But we’ve gotten waaaaay off topic here.  If someone in your church won a lottery prize and wanted to donate some winnings to your church, should the church accept?  What about someone in the community at large who wants to share some of their winnings with the church?  What are your reasons/grounds for accepting or refusing?

January 9, 2012

Our Post-Christmas Credit Card Crisis

Each year we say that instead of giving gifts to each other, we’re going to do something significant to help the third world, and a couple of years ago we got more serious about this and began a Christmas tradition of donating to water projects — the repair and restoration of fresh water wells — through the organization Partners International.

This year Partners sent us a catalog containing a variety of projects to which we could donate, and I decided to let the family have greater input into this than in previous years.  The various needs  in the Canadian organization’s mailing called Hope in Action were divided into different categories such as,

  • Children and Education
  • Entrepreneurship
  • Justice Issues
  • Women’s issues
  • Christian Witness
  • Health and Wellness

while Partners in the U.S. has a greater variety of potential giving themes in their catalog called Harvest of Hope.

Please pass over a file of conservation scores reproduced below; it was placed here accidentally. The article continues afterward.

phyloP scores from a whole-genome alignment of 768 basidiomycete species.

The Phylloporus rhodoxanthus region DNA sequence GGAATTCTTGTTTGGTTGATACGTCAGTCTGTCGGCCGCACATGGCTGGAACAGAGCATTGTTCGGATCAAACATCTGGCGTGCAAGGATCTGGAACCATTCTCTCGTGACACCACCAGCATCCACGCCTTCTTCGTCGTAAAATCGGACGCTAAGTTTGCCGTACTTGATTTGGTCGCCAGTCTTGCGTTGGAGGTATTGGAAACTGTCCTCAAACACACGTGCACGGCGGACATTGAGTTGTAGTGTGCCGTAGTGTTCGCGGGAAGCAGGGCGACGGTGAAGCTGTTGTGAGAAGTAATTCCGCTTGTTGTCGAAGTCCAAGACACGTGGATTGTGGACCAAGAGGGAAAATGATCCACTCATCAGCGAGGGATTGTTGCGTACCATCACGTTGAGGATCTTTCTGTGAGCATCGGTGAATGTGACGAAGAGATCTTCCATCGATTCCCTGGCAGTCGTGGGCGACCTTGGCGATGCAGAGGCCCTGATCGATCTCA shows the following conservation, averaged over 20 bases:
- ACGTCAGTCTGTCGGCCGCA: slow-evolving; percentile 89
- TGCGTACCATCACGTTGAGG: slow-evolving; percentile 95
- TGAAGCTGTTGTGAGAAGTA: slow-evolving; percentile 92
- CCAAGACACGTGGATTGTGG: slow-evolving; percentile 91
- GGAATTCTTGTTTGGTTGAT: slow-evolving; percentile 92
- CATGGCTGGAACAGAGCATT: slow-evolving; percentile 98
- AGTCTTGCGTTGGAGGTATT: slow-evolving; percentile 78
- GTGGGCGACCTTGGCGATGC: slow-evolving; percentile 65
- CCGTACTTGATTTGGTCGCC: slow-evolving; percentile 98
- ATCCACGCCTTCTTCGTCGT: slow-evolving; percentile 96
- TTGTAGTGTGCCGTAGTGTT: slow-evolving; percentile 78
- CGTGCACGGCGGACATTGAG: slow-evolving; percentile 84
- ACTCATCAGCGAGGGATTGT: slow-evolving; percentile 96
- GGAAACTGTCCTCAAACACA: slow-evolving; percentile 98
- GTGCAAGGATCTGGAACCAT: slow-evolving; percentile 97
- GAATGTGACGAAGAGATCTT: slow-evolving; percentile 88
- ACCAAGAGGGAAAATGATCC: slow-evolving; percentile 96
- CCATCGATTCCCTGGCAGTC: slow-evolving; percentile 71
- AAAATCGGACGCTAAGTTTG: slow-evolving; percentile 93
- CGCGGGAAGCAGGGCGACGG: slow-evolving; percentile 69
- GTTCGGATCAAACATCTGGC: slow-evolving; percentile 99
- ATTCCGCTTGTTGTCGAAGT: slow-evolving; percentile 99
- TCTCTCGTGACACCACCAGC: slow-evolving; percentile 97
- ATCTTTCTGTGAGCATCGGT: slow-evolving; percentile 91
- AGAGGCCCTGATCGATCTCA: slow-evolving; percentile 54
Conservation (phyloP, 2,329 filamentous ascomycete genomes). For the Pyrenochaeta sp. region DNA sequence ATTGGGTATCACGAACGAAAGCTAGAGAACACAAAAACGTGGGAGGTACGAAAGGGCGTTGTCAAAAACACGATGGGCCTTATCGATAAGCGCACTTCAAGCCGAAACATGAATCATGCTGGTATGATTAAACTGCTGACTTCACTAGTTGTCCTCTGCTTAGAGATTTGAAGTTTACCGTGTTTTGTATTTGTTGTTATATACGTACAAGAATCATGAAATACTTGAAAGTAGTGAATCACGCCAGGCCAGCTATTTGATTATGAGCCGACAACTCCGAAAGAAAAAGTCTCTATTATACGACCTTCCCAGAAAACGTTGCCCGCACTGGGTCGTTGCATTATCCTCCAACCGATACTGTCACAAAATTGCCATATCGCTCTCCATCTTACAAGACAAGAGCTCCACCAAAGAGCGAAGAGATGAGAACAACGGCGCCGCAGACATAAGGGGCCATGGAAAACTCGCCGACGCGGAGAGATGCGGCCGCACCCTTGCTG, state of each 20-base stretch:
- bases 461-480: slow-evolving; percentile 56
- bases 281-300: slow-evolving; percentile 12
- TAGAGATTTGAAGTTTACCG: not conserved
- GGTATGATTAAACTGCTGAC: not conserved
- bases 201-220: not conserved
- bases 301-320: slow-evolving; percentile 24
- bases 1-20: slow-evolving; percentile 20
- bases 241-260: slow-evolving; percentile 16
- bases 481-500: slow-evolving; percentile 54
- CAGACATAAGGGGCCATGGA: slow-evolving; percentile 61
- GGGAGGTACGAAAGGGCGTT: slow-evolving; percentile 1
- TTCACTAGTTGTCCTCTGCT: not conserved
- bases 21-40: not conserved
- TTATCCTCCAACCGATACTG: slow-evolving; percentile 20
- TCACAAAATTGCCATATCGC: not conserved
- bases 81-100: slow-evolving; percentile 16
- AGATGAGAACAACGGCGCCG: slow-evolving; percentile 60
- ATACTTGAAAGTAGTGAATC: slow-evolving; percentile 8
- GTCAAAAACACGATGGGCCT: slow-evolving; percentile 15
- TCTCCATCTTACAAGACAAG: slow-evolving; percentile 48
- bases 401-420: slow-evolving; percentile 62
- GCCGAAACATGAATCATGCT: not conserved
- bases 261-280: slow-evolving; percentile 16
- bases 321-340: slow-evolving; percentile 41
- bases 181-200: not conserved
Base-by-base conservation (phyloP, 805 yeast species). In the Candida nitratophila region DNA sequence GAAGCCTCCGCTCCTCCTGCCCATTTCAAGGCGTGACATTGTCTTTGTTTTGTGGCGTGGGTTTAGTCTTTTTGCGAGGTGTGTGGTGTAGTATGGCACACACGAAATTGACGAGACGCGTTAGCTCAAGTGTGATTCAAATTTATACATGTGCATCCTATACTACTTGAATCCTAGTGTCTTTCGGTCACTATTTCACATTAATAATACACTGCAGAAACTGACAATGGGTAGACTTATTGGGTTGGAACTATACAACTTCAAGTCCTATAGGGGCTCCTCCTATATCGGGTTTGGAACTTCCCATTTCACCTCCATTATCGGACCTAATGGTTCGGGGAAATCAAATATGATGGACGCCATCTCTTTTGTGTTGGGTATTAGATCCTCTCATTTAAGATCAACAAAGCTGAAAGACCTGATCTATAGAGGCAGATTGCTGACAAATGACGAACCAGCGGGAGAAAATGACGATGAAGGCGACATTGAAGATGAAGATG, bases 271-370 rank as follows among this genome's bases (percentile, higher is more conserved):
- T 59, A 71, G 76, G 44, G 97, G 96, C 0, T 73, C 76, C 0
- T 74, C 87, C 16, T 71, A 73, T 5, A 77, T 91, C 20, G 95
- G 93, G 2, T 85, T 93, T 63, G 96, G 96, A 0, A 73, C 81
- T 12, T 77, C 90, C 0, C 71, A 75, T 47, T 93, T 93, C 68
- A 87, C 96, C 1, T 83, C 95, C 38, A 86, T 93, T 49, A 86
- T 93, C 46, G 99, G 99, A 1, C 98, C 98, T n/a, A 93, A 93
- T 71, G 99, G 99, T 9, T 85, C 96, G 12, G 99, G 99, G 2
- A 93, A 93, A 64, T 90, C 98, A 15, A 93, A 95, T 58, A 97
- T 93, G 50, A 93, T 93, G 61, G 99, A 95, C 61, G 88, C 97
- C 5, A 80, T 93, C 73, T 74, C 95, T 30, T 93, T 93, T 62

The family seemed especially interested in projects which keep young women out of the sex trade overseas, or projects which help them not end up there to begin with.  One of these is listed on my receipt as item 8007C — Mahima Home — A Refuge for Girls Rescued From the Sex Trade — $300.00

We selected three projects that were certainly more expensive than our previous investment in water wells, and then added one more to top it off to an even number, a number that was larger than I expected when we first sat down around the computer.  “Oh well, it’s only money;” I remember saying at the time.

But then, like so many other families that overextend themselves over the holidays, we got a credit card bill which contained both our Partners projects and our regular expenses, not to mention the Christmas gifts that we actually gave.

And it’s all due on Friday.

“I think we need prayer;” I said to my wife when she read me the bill.

I then told her, “I think we should ask the pastor for prayer because I’ve run up our credit card on prostitutes.”

It would be funny if it were funny.